Historically speaking, it has been a hot minute since we have had a”true” dip watch from REPLICA JAEGER-LECOULTRE GEOPHYSIC TRUE SECOND OROLOGIO. Surethe maison has recently created the Polaris Date along with the”Deep Sea” Chronograph (the latter of which was oddly rated to some paltry 100 meters, despite its rather ambitious naming convention), but if memory serves correctly, not because the Navy SEALs Automatic from 2010 has there been this kind of particular, purpose-built mention — that is, until now. In keeping with its own late-summer release customs, Jaeger-LeCoultre Hybris Artistica Mystérieuse Replica has only unveiled a pair of authentic, ISO-rated dip watches: the Polaris Mariner Date along with the Polaris Mariner Memovox — the latter of which bears the brand’s trademark alert complication.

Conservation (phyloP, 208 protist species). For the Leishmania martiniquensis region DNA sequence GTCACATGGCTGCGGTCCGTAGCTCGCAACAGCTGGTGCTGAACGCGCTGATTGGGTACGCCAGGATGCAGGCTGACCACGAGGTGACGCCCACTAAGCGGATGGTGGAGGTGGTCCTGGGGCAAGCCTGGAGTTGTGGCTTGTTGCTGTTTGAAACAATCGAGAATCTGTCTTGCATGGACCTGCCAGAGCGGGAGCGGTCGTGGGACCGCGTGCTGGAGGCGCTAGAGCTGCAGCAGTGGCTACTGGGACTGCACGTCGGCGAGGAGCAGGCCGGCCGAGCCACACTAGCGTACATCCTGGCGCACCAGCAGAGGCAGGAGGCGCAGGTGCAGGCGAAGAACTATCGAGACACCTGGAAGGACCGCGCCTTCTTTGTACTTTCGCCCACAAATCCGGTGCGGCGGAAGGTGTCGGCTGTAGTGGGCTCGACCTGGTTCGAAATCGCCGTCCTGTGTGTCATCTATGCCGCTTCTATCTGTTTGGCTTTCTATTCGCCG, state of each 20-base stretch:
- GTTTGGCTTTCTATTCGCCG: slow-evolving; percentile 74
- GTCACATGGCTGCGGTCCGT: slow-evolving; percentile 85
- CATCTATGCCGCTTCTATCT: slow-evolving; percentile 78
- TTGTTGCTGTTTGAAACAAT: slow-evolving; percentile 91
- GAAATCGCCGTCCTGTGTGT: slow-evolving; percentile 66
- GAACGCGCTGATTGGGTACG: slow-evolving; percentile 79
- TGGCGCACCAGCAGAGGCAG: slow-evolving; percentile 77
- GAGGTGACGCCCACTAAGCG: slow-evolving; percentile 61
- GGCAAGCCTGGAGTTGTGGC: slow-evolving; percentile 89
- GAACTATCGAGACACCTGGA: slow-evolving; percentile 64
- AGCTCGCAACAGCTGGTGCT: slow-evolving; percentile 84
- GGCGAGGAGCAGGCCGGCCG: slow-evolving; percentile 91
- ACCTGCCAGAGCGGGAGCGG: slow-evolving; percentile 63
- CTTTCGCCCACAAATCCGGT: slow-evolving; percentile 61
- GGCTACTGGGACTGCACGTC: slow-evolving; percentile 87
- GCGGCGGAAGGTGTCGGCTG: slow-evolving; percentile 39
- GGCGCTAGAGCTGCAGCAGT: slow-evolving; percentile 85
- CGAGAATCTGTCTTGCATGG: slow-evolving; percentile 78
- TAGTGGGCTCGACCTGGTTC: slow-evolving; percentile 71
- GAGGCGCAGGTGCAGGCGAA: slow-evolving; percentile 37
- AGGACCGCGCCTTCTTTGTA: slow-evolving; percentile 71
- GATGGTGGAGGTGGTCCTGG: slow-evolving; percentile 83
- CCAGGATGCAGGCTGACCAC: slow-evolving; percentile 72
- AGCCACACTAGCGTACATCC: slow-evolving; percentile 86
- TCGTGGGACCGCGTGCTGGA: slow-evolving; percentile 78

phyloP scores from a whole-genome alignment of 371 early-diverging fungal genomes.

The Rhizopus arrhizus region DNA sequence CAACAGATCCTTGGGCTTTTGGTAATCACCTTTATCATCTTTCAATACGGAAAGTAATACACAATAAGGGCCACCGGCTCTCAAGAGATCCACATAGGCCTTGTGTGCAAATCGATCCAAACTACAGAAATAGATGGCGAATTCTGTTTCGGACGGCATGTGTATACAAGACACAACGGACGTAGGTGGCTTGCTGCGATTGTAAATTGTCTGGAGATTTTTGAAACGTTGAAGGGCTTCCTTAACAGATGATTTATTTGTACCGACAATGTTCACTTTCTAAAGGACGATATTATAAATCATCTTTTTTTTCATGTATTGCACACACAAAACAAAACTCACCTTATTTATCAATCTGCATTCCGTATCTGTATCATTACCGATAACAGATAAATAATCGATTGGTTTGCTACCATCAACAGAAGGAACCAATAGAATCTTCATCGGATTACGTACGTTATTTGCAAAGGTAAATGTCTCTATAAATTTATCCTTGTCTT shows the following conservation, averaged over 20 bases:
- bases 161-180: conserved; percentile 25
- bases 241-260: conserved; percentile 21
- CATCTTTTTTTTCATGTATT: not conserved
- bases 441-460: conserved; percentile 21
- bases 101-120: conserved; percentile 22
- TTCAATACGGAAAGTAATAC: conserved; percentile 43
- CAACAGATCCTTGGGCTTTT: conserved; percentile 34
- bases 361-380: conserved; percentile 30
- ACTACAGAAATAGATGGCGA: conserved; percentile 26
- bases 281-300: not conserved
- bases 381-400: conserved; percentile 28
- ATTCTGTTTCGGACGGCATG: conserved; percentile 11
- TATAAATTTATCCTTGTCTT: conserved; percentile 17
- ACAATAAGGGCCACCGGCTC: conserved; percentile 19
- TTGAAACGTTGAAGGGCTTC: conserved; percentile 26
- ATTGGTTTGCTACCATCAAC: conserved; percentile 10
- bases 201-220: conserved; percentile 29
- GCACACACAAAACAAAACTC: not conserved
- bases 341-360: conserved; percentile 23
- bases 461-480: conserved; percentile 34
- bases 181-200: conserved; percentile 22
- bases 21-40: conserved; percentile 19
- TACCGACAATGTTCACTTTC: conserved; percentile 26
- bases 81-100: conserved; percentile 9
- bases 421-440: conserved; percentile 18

Dive watch lovers might already know the parameters of ISO (International Organization for Standardization) 6425 by heart, but for people who don’t, let me catch you up. For a watch to be officially certified under these standards, thereby earning it the right to become”officially” regarded as a dip watch (and consequently keep the term”diver” or”diver’s view” on the dial), it must possess five key standards: a unidirectional rotating bezel, clearly demarcated hour and minute hands, a luminous running index, luminous elements allowing low-light legibility, and at least 100 meters of water resistance. But to be honest, lots of dip watches already meet these standards and go on to live long, adventurous lives in and from the water without ever undergoing the ISO testing process. So, why bother? In part, legitimate authenticity is absolutely a driving factor, especially for those who might still be diving enough to demand a trusted backup. Afterward, there’s simple nerd cred — more likely the inspiring force behind goods such as the ISO-rated, but gleeful instrument of luxury, the Cartier Calibre De Cartier Diver from a couple of decades back.